In the present study, PM10 exposure did not increase the risk of DVT in women as much as in men. By evaluating additional risk factors, we found that part — if not all — of such risk attenuation was due to the lack of association between PM10 and the risk of DVT among women using oral contraceptives or hormone replacement therapy. Such hormone therapies are independent risk factors for DVT,10 as also confirmed in this study by the higher prevalence of oral contraceptives and hormone replacement use in cases than controls. Use of oral contraceptives and hormone replacement therapy induces changes in coagulation factors, such as increased levels of the procoagulant factors VII, IX, X, XII, XII, von Willebrand factor and fibrinogen, and a reduced level of the anticoagulant proteins antithrombin and protein S, 1618 that are similar in characteristics and degree to the coagulation changes observed after exposure to air particles. 7, 8, 1922 We surmise that prothrombotic mechanisms are already activated in hormone users, so that they undergo less or no further induction after air particle exposure.

In our analyses, we evaluated DVT risk in association with the level of PM10 measured during the year before diagnosis. In this study, the use of short term (hourly or daily) air pollution levels would not have been appropriate, because DVT presentation is often subtle and its diagnosis has been shown to lag as long as four weeks after the initial DVT symptoms.23 In the present work, we demonstrated that average PM10 level in the year before the examination was associated with shortened PT, extending our previous observation of an association with shorter exposure time windows.16 Interestingly, while the negative effects of PM10 average levels on PT were rather independent of the time-window selected, the one-year PM10 average was the only exposure metric significantly associated with shortened PT among cases. In addition, while in our previous work we could not find any relation between 30-day average PM10 level and aPTT, a suggestive, though non significant aPTT shortening was observed in association with the one-year PM10 average among controls in the present analysis. Thus, the use of PM10 level in the year before diagnosis appeared to capture a fuller range of prothrombotic effects, while also contributing to reduce the risks of confounding by seasonal patterns and ambient temperature. This study has the advantage of being based on a large number of DVT cases and controls recruited using a standardized protocol over a long time span. Cases had objective diagnoses of DVT, and both cases and controls were well characterized for inherited and acquired risk factors for DVT. In the statistical analysis, we used models that included non-linear regression terms to adjust for long-term time trends and day of the year — thus controlling for confounding from year of the study and seasonal variations —, in addition to age, sex, area of residence, education, factor V Leiden, G20210A prothrombin mutation, use of oral contraceptive or hormone-replacement therapy, body mass index, and ambient temperature.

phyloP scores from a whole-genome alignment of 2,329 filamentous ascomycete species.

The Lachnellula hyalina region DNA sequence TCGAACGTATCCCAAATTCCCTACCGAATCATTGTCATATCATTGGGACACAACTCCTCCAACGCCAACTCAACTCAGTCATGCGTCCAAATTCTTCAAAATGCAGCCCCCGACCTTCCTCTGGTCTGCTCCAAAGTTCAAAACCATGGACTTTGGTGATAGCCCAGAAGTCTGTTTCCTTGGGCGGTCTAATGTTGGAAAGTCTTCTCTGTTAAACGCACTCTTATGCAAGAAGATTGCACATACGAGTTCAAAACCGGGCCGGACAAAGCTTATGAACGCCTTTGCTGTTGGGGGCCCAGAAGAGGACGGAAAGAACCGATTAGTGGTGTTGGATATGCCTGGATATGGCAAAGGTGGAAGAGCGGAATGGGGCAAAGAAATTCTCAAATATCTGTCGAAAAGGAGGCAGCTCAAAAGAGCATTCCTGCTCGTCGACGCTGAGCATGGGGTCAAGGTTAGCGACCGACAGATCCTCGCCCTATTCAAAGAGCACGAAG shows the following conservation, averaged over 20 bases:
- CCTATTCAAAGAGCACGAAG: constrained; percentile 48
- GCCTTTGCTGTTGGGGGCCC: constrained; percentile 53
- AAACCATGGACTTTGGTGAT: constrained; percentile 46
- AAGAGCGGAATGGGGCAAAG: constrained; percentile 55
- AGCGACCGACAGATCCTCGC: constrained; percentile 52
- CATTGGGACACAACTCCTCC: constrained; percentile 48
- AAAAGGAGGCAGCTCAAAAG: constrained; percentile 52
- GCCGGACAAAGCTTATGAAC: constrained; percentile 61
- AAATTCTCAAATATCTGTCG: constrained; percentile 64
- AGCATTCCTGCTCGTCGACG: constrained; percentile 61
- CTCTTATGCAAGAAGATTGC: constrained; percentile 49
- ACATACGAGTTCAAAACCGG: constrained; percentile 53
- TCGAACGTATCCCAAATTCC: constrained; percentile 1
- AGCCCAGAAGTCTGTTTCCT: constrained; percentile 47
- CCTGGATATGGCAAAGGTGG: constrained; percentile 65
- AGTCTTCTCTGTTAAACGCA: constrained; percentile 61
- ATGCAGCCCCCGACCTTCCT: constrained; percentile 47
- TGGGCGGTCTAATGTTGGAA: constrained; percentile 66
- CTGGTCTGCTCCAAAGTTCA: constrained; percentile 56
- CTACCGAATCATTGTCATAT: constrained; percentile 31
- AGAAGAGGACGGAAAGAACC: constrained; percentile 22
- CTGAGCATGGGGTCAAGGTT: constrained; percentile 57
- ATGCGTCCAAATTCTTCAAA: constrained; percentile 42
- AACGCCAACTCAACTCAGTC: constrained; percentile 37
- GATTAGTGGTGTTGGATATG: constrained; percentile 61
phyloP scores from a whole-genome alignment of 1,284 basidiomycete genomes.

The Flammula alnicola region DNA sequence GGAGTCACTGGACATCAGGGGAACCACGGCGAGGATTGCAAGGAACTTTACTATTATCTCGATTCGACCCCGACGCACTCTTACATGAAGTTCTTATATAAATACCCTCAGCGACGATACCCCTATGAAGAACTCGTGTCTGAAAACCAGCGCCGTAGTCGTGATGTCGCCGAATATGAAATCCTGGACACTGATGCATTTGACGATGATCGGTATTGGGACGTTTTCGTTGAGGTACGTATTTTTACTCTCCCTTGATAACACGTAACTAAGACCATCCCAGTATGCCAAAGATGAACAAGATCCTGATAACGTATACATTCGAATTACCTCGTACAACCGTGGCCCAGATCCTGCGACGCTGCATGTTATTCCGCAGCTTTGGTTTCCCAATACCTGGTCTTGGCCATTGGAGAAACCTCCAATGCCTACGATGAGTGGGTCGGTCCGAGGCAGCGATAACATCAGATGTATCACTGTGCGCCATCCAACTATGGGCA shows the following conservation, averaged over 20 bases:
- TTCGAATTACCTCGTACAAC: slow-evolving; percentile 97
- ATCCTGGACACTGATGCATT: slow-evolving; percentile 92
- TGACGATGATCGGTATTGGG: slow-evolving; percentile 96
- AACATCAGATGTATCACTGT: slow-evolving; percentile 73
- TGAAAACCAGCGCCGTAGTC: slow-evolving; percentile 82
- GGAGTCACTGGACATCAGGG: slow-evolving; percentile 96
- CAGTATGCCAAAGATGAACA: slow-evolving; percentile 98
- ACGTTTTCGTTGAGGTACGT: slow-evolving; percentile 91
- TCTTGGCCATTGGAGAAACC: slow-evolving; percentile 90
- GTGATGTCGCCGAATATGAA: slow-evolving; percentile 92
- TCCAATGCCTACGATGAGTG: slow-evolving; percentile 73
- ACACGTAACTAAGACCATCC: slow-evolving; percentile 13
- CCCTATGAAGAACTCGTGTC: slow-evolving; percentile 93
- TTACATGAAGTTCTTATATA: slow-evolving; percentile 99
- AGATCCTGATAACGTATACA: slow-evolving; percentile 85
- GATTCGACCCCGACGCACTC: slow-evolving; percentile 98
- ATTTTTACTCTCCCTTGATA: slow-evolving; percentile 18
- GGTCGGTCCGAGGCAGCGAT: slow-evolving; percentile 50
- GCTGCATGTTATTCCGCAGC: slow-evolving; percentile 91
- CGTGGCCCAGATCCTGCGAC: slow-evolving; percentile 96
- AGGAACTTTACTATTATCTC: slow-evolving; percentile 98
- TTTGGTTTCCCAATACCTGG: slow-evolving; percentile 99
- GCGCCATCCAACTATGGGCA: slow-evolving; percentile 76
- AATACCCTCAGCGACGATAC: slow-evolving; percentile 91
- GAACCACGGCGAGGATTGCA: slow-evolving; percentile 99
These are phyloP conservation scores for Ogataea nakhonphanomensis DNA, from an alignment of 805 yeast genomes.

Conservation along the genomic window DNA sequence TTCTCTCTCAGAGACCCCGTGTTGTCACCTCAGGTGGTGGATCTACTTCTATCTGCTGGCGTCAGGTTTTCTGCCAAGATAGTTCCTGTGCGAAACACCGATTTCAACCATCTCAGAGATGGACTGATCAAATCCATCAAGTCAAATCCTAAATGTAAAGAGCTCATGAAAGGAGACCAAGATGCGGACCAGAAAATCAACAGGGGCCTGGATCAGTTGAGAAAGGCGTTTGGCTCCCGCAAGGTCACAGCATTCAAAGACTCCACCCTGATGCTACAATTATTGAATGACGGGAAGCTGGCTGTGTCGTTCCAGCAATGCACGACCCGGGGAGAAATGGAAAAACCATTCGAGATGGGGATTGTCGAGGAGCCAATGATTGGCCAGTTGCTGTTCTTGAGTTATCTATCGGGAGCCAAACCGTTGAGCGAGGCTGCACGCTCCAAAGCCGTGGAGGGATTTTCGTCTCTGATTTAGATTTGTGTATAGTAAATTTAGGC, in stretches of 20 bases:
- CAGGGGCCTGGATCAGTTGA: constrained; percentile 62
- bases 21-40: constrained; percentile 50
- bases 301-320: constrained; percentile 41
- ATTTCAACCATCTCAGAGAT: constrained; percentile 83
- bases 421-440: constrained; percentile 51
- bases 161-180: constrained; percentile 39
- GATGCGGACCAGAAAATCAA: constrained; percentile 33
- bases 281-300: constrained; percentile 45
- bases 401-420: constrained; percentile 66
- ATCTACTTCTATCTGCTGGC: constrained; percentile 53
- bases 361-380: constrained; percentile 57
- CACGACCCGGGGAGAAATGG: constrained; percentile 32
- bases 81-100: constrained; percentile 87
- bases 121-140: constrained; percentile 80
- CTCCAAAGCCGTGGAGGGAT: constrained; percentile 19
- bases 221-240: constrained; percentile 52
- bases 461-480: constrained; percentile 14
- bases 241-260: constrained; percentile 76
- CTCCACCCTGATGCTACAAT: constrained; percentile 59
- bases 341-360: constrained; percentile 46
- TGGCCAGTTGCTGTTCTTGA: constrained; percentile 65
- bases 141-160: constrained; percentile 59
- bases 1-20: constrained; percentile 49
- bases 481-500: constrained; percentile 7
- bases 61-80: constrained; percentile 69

Healthy controls, also due to their selection among nonblood relatives and friends of the DVT cases, tended to be distributed in the nine study areas with proportions that were very similar to those of the DVT cases. This might have generated overmatching in our study, i.e., the exposure levels of controls may have been more similar to those of DVT cases than they actually are in the population at risk. Therefore, it is possible that risk estimates were underestimated in our study. A limitation of this study is that we used ambient air pollution estimated at the subjects’ address as a surrogate for personal exposure, which may have resulted in measurement error, as most subjects conduct a large part of their daily activities away from their residence. A detailed questionnaire was used to ascertain known risk factors for DVT, but no information was collected concerning daily activities, such as time spent outside or in traffic, that could have refined the assessment of PM10 exposure. In addition, our exposure assessment was done by dividing Lombardia region in nine areas for which average PM10 levels were assigned by averaging measurements from multiple monitors. Although these areas were selected to group together territories with similar population density and geographical characteristics, thus likely reducing within-area variations of the exposure, we were not able to obtain PM10 level estimates at a smaller scale. However, PM10 levels tend to be spatially homogenous and a recent study comparing personal exposures to site monitoring in Boston reported that monitor readings and personal exposure are highly correlated.24 In addition, it has been shown that using ambient measures to estimate individual exposure is likely to produce an underestimation of pollution effects25 rather than causing the increased risk of DVT found in our study population.

In conclusion, this study provides evidence in support of an association of exposure to particulate air pollution with enhanced prothrombotic mechanisms and risk of DVT. Given the magnitude of the observed effects and the widespread diffusion of particulate pollutants, our findings introduce a novel and common risk factor into the pathogenesis of DVT and, at the same time, give further substance to the call for tighter standards and continued efforts aimed at reducing the impact of urban air pollutants on human health.

Table 2
Estimated changes of prothrombin time (PT) and activated partial thromboplastin time (APTT) associated with particulate matter (PM10) levels in the year before the examination in Deep Vein Thrombosis (DVT) cases and controls.

Supplementary Material



Work supported by the following research grants: EPA PM Center R83241601 and R827353; NIEHS ES0002 and ES015172-01 and PO1 ES009825U.S; MIUR Internationalization Program 2004-2006/97-C; CARIPLO Foundation and Lombardy Region UniMi 8614/2006 and UniMi 9167/2007.